Will She?

IV. Will She Come?

Dakota finished his story and gently rubbed his palms on the table as if flattening it. 

May nodded her head slowly.  “So, you’re waiting for Cheyenne with no last name to come through those doors in,” she looked at the clock, “five minutes?”

He swallowed. “Yes, yes I am. I mean, she will come. She will, I can feel it.”

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Will She?

II. Dakota and Cheyenne’s Meet Cute

I was working at the Tech Team counter at the department store You Got It. As usual, it was a rather slow afternoon. Most people fancy themselves IT experts. At least, they use YouTube to fix their problems until their problems get away from them. That’s when they come calling.

It was one of those days where the minutes felt like hours and the hours felt like days. I could hardly wait for my shift to end. About five minutes before I clocked out she walked in. Actually, that’s not accurate. She more like tumbled in with her arms full carrying her laptop. I watched as she made her way to my counter and set her computer down. All she said was, “Fix it.”

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Will She?

I. Waiting

            “Can I help you with anything?” the young clerk asked while wiping her hands on her apron.

“No, thank you,” he replied glancing at her for a moment then turning his gaze toward the door.

“Look, be honest,” the clerk continued while clearing cups off the table next to him, “are you casing this place or something?”

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The HUB: The Next Morning


The next morning I dropped my rent payment in my landlady’s mail slot on my way to work.  It was still dark out and the temperature dipped below freezing.  I pulled my coat tighter around me but it didn’t help with the chill.

I walked to the bus stop and waited.  The normal crowd gathered waiting for the bus.  A few of the others searched eyes of fellow passengers looking for understanding from last night’s events.  So I wasn’t the only one affected.  But one thing I learned in my years working in the mines is not to communicate anything.  I dropped my head and kept my eyes to the ground to prevent anyone reading or misreading my eyes.  No story here. Continue reading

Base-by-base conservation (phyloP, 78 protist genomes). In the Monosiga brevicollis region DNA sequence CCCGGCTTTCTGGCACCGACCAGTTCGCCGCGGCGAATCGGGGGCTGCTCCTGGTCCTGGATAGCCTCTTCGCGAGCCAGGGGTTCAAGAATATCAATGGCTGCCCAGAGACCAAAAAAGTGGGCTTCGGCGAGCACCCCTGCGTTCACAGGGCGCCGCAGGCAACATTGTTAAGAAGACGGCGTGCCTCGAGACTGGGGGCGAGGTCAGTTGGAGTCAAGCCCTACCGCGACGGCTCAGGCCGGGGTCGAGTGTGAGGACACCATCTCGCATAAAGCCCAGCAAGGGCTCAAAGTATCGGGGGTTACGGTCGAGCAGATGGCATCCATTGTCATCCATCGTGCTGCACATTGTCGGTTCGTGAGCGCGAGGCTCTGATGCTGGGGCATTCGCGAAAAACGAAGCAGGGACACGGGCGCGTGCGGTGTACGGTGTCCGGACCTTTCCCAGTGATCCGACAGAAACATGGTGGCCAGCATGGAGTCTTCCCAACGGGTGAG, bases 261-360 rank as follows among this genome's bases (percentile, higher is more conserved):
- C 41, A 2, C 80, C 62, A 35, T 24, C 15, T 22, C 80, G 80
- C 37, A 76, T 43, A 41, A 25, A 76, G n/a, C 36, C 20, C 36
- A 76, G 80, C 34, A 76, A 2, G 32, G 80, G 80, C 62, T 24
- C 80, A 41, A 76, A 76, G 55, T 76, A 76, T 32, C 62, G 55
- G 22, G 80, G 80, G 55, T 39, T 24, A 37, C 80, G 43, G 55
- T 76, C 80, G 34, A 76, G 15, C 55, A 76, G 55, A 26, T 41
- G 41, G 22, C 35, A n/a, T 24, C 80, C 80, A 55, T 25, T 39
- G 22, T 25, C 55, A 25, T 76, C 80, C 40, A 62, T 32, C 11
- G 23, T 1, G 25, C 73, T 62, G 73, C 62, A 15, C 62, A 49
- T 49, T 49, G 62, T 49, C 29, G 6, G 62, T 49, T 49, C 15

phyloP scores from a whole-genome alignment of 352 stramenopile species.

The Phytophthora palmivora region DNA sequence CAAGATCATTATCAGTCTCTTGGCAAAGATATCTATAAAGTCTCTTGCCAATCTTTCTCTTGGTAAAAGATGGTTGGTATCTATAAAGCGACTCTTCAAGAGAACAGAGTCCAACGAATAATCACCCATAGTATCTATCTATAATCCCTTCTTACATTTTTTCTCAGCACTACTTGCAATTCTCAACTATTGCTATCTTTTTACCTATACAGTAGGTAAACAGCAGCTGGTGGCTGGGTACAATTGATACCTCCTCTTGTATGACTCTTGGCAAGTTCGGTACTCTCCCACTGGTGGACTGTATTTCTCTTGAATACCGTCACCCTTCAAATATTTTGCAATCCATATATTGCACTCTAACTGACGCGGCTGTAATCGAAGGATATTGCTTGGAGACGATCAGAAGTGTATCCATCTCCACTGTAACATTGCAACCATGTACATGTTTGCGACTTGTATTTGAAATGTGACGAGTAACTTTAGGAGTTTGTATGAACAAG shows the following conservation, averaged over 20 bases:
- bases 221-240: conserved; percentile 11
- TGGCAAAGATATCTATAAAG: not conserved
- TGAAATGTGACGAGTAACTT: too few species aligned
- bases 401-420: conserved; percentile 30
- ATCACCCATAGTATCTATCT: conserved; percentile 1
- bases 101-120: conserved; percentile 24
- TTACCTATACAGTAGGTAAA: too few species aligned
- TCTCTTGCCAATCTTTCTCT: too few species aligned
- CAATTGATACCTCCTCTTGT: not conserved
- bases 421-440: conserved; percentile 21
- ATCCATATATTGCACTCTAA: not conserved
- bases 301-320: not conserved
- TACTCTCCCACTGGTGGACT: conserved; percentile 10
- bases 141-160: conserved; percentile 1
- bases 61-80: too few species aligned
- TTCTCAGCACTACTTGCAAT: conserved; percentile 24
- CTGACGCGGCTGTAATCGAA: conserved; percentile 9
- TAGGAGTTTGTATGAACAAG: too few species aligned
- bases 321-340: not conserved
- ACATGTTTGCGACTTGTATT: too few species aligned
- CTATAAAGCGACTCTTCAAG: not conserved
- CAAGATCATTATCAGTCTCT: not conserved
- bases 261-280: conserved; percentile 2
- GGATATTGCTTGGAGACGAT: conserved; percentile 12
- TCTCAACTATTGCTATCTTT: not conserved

The HUB: Processing


I arrived home an hour after my normal time.  This threw my routine off and left me feeling a little angry.  With each passing day I was fortunate to grow older I relied more on routine like an anchor.

My landlady peeked out of her apartment when she heard me coming up the stairs.  “Rent’s due,” she croaked. Continue reading

The HUB: The Bus Ride Home


We sat in silence.

Of course we sat in silence.  On the bus ride home there was always silence.  Even though we sat in clusters of departments in the HUB.  In the front sat the chemists.  They mostly kept their noses face down at their screens.  Presumably still working.  In the middle sat the office workers.  If there was occasional chit chat it came from this group.  Usually from new hires.  Soon enough they learned it’s best to keep quiet.  They also kept their noses face down looking at their screens.  Presumably they communicated with their families outside the gates.  In the back of the bus sat the miners.  That was my group.  We avoided anything with lights and just kept our noses down and usually our eyes shut.  At least, most of the miners did.  I sat by myself and stretched out on the seat so that I could look out the window. Continue reading